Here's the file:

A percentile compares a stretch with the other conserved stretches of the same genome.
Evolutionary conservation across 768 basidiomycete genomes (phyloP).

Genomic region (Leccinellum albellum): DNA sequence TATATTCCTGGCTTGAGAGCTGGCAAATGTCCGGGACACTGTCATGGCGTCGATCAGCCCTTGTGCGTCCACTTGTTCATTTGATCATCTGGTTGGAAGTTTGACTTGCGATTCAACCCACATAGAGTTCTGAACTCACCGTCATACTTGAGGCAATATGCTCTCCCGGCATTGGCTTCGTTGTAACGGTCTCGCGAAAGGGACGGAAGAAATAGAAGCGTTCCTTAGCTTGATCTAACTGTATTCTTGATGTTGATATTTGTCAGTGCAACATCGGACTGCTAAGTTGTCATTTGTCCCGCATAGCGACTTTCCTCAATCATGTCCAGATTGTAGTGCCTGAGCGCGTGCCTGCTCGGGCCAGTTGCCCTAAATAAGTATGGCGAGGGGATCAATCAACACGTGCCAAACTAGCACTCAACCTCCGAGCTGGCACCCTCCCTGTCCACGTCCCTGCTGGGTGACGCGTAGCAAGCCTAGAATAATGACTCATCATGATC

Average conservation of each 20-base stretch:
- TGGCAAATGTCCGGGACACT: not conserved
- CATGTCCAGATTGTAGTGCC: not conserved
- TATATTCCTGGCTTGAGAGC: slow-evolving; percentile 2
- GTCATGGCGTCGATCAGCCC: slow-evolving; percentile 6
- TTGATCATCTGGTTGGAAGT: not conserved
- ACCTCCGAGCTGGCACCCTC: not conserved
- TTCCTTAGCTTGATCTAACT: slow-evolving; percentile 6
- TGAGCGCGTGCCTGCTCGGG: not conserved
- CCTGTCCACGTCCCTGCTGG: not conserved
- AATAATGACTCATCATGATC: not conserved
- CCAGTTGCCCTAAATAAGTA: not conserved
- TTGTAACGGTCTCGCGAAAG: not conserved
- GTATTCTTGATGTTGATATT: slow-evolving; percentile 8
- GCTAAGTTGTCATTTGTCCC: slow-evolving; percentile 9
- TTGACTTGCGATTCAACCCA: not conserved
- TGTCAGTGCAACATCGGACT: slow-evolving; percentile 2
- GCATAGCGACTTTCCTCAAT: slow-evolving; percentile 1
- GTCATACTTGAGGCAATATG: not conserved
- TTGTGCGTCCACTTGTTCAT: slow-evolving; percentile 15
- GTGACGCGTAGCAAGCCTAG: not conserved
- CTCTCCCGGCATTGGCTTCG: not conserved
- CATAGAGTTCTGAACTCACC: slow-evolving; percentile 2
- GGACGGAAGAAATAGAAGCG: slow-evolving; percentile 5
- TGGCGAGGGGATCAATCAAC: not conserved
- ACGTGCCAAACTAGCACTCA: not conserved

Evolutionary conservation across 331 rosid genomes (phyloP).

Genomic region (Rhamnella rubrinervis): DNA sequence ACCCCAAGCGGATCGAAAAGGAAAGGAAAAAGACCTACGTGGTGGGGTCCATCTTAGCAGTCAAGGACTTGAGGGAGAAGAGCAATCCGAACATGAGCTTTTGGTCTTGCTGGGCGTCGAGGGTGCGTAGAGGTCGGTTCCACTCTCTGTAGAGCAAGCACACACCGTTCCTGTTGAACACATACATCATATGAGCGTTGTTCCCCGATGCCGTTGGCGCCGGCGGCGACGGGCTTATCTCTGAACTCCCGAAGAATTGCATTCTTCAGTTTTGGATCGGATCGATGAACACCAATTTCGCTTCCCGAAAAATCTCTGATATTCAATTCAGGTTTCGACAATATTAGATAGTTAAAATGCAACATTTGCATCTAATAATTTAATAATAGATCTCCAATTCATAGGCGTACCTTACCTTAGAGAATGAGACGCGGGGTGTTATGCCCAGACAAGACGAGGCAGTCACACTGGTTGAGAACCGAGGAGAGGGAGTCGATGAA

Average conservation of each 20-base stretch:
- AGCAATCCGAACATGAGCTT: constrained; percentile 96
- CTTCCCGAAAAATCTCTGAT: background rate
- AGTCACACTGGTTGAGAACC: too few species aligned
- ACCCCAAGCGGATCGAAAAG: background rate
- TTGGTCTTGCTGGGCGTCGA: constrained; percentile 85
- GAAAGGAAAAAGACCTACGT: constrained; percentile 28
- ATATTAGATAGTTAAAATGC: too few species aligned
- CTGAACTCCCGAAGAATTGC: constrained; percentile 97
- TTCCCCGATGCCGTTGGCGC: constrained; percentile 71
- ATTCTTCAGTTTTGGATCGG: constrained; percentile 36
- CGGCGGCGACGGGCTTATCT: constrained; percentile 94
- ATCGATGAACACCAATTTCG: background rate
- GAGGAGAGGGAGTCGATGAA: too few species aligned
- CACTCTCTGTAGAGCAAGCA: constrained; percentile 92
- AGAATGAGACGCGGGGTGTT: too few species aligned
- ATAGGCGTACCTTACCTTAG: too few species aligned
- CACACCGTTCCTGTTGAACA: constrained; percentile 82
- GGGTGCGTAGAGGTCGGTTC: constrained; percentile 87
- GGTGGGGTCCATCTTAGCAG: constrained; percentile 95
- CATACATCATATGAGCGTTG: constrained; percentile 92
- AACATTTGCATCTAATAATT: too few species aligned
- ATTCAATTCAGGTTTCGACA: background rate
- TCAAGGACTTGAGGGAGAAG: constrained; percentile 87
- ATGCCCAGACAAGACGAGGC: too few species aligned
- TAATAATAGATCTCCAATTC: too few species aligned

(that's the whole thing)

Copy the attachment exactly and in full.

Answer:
A percentile compares a stretch with the other conserved stretches of the same genome.
Evolutionary conservation across 768 basidiomycete genomes (phyloP).

Genomic region (Leccinellum albellum): DNA sequence TATATTCCTGGCTTGAGAGCTGGCAAATGTCCGGGACACTGTCATGGCGTCGATCAGCCCTTGTGCGTCCACTTGTTCATTTGATCATCTGGTTGGAAGTTTGACTTGCGATTCAACCCACATAGAGTTCTGAACTCACCGTCATACTTGAGGCAATATGCTCTCCCGGCATTGGCTTCGTTGTAACGGTCTCGCGAAAGGGACGGAAGAAATAGAAGCGTTCCTTAGCTTGATCTAACTGTATTCTTGATGTTGATATTTGTCAGTGCAACATCGGACTGCTAAGTTGTCATTTGTCCCGCATAGCGACTTTCCTCAATCATGTCCAGATTGTAGTGCCTGAGCGCGTGCCTGCTCGGGCCAGTTGCCCTAAATAAGTATGGCGAGGGGATCAATCAACACGTGCCAAACTAGCACTCAACCTCCGAGCTGGCACCCTCCCTGTCCACGTCCCTGCTGGGTGACGCGTAGCAAGCCTAGAATAATGACTCATCATGATC

Average conservation of each 20-base stretch:
- TGGCAAATGTCCGGGACACT: not conserved
- CATGTCCAGATTGTAGTGCC: not conserved
- TATATTCCTGGCTTGAGAGC: slow-evolving; percentile 2
- GTCATGGCGTCGATCAGCCC: slow-evolving; percentile 6
- TTGATCATCTGGTTGGAAGT: not conserved
- ACCTCCGAGCTGGCACCCTC: not conserved
- TTCCTTAGCTTGATCTAACT: slow-evolving; percentile 6
- TGAGCGCGTGCCTGCTCGGG: not conserved
- CCTGTCCACGTCCCTGCTGG: not conserved
- AATAATGACTCATCATGATC: not conserved
- CCAGTTGCCCTAAATAAGTA: not conserved
- TTGTAACGGTCTCGCGAAAG: not conserved
- GTATTCTTGATGTTGATATT: slow-evolving; percentile 8
- GCTAAGTTGTCATTTGTCCC: slow-evolving; percentile 9
- TTGACTTGCGATTCAACCCA: not conserved
- TGTCAGTGCAACATCGGACT: slow-evolving; percentile 2
- GCATAGCGACTTTCCTCAAT: slow-evolving; percentile 1
- GTCATACTTGAGGCAATATG: not conserved
- TTGTGCGTCCACTTGTTCAT: slow-evolving; percentile 15
- GTGACGCGTAGCAAGCCTAG: not conserved
- CTCTCCCGGCATTGGCTTCG: not conserved
- CATAGAGTTCTGAACTCACC: slow-evolving; percentile 2
- GGACGGAAGAAATAGAAGCG: slow-evolving; percentile 5
- TGGCGAGGGGATCAATCAAC: not conserved
- ACGTGCCAAACTAGCACTCA: not conserved

Evolutionary conservation across 331 rosid genomes (phyloP).

Genomic region (Rhamnella rubrinervis): DNA sequence ACCCCAAGCGGATCGAAAAGGAAAGGAAAAAGACCTACGTGGTGGGGTCCATCTTAGCAGTCAAGGACTTGAGGGAGAAGAGCAATCCGAACATGAGCTTTTGGTCTTGCTGGGCGTCGAGGGTGCGTAGAGGTCGGTTCCACTCTCTGTAGAGCAAGCACACACCGTTCCTGTTGAACACATACATCATATGAGCGTTGTTCCCCGATGCCGTTGGCGCCGGCGGCGACGGGCTTATCTCTGAACTCCCGAAGAATTGCATTCTTCAGTTTTGGATCGGATCGATGAACACCAATTTCGCTTCCCGAAAAATCTCTGATATTCAATTCAGGTTTCGACAATATTAGATAGTTAAAATGCAACATTTGCATCTAATAATTTAATAATAGATCTCCAATTCATAGGCGTACCTTACCTTAGAGAATGAGACGCGGGGTGTTATGCCCAGACAAGACGAGGCAGTCACACTGGTTGAGAACCGAGGAGAGGGAGTCGATGAA

Average conservation of each 20-base stretch:
- AGCAATCCGAACATGAGCTT: constrained; percentile 96
- CTTCCCGAAAAATCTCTGAT: background rate
- AGTCACACTGGTTGAGAACC: too few species aligned
- ACCCCAAGCGGATCGAAAAG: background rate
- TTGGTCTTGCTGGGCGTCGA: constrained; percentile 85
- GAAAGGAAAAAGACCTACGT: constrained; percentile 28
- ATATTAGATAGTTAAAATGC: too few species aligned
- CTGAACTCCCGAAGAATTGC: constrained; percentile 97
- TTCCCCGATGCCGTTGGCGC: constrained; percentile 71
- ATTCTTCAGTTTTGGATCGG: constrained; percentile 36
- CGGCGGCGACGGGCTTATCT: constrained; percentile 94
- ATCGATGAACACCAATTTCG: background rate
- GAGGAGAGGGAGTCGATGAA: too few species aligned
- CACTCTCTGTAGAGCAAGCA: constrained; percentile 92
- AGAATGAGACGCGGGGTGTT: too few species aligned
- ATAGGCGTACCTTACCTTAG: too few species aligned
- CACACCGTTCCTGTTGAACA: constrained; percentile 82
- GGGTGCGTAGAGGTCGGTTC: constrained; percentile 87
- GGTGGGGTCCATCTTAGCAG: constrained; percentile 95
- CATACATCATATGAGCGTTG: constrained; percentile 92
- AACATTTGCATCTAATAATT: too few species aligned
- ATTCAATTCAGGTTTCGACA: background rate
- TCAAGGACTTGAGGGAGAAG: constrained; percentile 87
- ATGCCCAGACAAGACGAGGC: too few species aligned
- TAATAATAGATCTCCAATTC: too few species aligned